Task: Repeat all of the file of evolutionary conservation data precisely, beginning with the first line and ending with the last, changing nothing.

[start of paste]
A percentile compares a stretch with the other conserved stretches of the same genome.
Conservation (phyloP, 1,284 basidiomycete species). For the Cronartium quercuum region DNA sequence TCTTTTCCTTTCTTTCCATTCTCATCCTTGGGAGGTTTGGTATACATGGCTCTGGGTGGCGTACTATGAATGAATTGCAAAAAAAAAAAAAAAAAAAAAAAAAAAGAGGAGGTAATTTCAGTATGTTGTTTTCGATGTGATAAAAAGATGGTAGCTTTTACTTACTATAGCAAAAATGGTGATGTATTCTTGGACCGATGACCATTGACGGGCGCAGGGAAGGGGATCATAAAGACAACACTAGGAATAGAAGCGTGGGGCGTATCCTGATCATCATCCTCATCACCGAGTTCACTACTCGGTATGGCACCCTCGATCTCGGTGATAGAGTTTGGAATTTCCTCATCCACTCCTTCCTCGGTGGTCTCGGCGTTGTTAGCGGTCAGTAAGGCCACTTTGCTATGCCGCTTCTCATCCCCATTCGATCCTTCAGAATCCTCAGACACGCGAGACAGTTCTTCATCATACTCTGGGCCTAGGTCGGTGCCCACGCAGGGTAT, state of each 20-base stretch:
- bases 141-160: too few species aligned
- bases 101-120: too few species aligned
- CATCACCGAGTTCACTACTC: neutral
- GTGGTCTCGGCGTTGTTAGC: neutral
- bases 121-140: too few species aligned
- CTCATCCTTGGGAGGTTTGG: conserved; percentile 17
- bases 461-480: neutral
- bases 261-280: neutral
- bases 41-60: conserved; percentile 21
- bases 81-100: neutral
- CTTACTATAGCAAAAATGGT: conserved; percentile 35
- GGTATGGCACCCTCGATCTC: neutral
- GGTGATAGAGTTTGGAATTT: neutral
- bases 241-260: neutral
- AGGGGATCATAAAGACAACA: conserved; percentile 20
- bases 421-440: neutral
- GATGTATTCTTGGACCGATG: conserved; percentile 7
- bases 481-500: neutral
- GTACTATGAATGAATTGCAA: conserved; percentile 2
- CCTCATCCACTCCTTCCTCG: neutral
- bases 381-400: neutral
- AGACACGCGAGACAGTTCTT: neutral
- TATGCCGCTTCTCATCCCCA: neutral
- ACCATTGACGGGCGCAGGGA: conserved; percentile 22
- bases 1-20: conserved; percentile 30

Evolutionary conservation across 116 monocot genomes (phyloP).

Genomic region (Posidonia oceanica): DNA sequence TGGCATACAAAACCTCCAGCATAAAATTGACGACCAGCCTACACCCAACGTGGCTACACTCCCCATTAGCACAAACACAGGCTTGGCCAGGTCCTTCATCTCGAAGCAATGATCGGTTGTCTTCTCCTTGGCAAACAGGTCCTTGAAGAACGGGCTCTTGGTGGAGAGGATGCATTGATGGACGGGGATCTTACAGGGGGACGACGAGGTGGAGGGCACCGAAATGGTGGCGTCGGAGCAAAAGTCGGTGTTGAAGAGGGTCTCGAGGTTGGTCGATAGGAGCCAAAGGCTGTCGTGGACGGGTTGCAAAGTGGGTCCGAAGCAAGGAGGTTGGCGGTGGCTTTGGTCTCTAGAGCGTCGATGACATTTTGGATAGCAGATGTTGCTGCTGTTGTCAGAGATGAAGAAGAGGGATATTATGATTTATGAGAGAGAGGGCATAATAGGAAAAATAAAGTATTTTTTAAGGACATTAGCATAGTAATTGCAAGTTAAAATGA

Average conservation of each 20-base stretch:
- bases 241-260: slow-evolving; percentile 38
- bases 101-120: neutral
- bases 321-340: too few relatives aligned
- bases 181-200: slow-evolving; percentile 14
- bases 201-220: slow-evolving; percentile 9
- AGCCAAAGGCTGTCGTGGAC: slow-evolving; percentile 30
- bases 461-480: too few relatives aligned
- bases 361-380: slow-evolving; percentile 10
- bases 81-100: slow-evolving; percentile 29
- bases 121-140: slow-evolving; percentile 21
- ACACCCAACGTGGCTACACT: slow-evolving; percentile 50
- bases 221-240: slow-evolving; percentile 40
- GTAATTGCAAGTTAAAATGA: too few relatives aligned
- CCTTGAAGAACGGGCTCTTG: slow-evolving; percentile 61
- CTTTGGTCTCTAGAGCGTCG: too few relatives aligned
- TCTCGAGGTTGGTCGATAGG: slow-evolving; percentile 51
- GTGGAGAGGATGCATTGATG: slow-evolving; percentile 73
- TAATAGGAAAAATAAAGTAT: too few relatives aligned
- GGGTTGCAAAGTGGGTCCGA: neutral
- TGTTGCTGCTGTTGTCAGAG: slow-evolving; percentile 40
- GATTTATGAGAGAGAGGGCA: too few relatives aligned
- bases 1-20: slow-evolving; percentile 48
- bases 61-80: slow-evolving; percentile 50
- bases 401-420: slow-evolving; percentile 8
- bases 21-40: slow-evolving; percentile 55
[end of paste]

A percentile compares a stretch with the other conserved stretches of the same genome.
Conservation (phyloP, 1,284 basidiomycete species). For the Cronartium quercuum region DNA sequence TCTTTTCCTTTCTTTCCATTCTCATCCTTGGGAGGTTTGGTATACATGGCTCTGGGTGGCGTACTATGAATGAATTGCAAAAAAAAAAAAAAAAAAAAAAAAAAAGAGGAGGTAATTTCAGTATGTTGTTTTCGATGTGATAAAAAGATGGTAGCTTTTACTTACTATAGCAAAAATGGTGATGTATTCTTGGACCGATGACCATTGACGGGCGCAGGGAAGGGGATCATAAAGACAACACTAGGAATAGAAGCGTGGGGCGTATCCTGATCATCATCCTCATCACCGAGTTCACTACTCGGTATGGCACCCTCGATCTCGGTGATAGAGTTTGGAATTTCCTCATCCACTCCTTCCTCGGTGGTCTCGGCGTTGTTAGCGGTCAGTAAGGCCACTTTGCTATGCCGCTTCTCATCCCCATTCGATCCTTCAGAATCCTCAGACACGCGAGACAGTTCTTCATCATACTCTGGGCCTAGGTCGGTGCCCACGCAGGGTAT, state of each 20-base stretch:
- bases 141-160: too few species aligned
- bases 101-120: too few species aligned
- CATCACCGAGTTCACTACTC: neutral
- GTGGTCTCGGCGTTGTTAGC: neutral
- bases 121-140: too few species aligned
- CTCATCCTTGGGAGGTTTGG: conserved; percentile 17
- bases 461-480: neutral
- bases 261-280: neutral
- bases 41-60: conserved; percentile 21
- bases 81-100: neutral
- CTTACTATAGCAAAAATGGT: conserved; percentile 35
- GGTATGGCACCCTCGATCTC: neutral
- GGTGATAGAGTTTGGAATTT: neutral
- bases 241-260: neutral
- AGGGGATCATAAAGACAACA: conserved; percentile 20
- bases 421-440: neutral
- GATGTATTCTTGGACCGATG: conserved; percentile 7
- bases 481-500: neutral
- GTACTATGAATGAATTGCAA: conserved; percentile 2
- CCTCATCCACTCCTTCCTCG: neutral
- bases 381-400: neutral
- AGACACGCGAGACAGTTCTT: neutral
- TATGCCGCTTCTCATCCCCA: neutral
- ACCATTGACGGGCGCAGGGA: conserved; percentile 22
- bases 1-20: conserved; percentile 30

Evolutionary conservation across 116 monocot genomes (phyloP).

Genomic region (Posidonia oceanica): DNA sequence TGGCATACAAAACCTCCAGCATAAAATTGACGACCAGCCTACACCCAACGTGGCTACACTCCCCATTAGCACAAACACAGGCTTGGCCAGGTCCTTCATCTCGAAGCAATGATCGGTTGTCTTCTCCTTGGCAAACAGGTCCTTGAAGAACGGGCTCTTGGTGGAGAGGATGCATTGATGGACGGGGATCTTACAGGGGGACGACGAGGTGGAGGGCACCGAAATGGTGGCGTCGGAGCAAAAGTCGGTGTTGAAGAGGGTCTCGAGGTTGGTCGATAGGAGCCAAAGGCTGTCGTGGACGGGTTGCAAAGTGGGTCCGAAGCAAGGAGGTTGGCGGTGGCTTTGGTCTCTAGAGCGTCGATGACATTTTGGATAGCAGATGTTGCTGCTGTTGTCAGAGATGAAGAAGAGGGATATTATGATTTATGAGAGAGAGGGCATAATAGGAAAAATAAAGTATTTTTTAAGGACATTAGCATAGTAATTGCAAGTTAAAATGA

Average conservation of each 20-base stretch:
- bases 241-260: slow-evolving; percentile 38
- bases 101-120: neutral
- bases 321-340: too few relatives aligned
- bases 181-200: slow-evolving; percentile 14
- bases 201-220: slow-evolving; percentile 9
- AGCCAAAGGCTGTCGTGGAC: slow-evolving; percentile 30
- bases 461-480: too few relatives aligned
- bases 361-380: slow-evolving; percentile 10
- bases 81-100: slow-evolving; percentile 29
- bases 121-140: slow-evolving; percentile 21
- ACACCCAACGTGGCTACACT: slow-evolving; percentile 50
- bases 221-240: slow-evolving; percentile 40
- GTAATTGCAAGTTAAAATGA: too few relatives aligned
- CCTTGAAGAACGGGCTCTTG: slow-evolving; percentile 61
- CTTTGGTCTCTAGAGCGTCG: too few relatives aligned
- TCTCGAGGTTGGTCGATAGG: slow-evolving; percentile 51
- GTGGAGAGGATGCATTGATG: slow-evolving; percentile 73
- TAATAGGAAAAATAAAGTAT: too few relatives aligned
- GGGTTGCAAAGTGGGTCCGA: neutral
- TGTTGCTGCTGTTGTCAGAG: slow-evolving; percentile 40
- GATTTATGAGAGAGAGGGCA: too few relatives aligned
- bases 1-20: slow-evolving; percentile 48
- bases 61-80: slow-evolving; percentile 50
- bases 401-420: slow-evolving; percentile 8
- bases 21-40: slow-evolving; percentile 55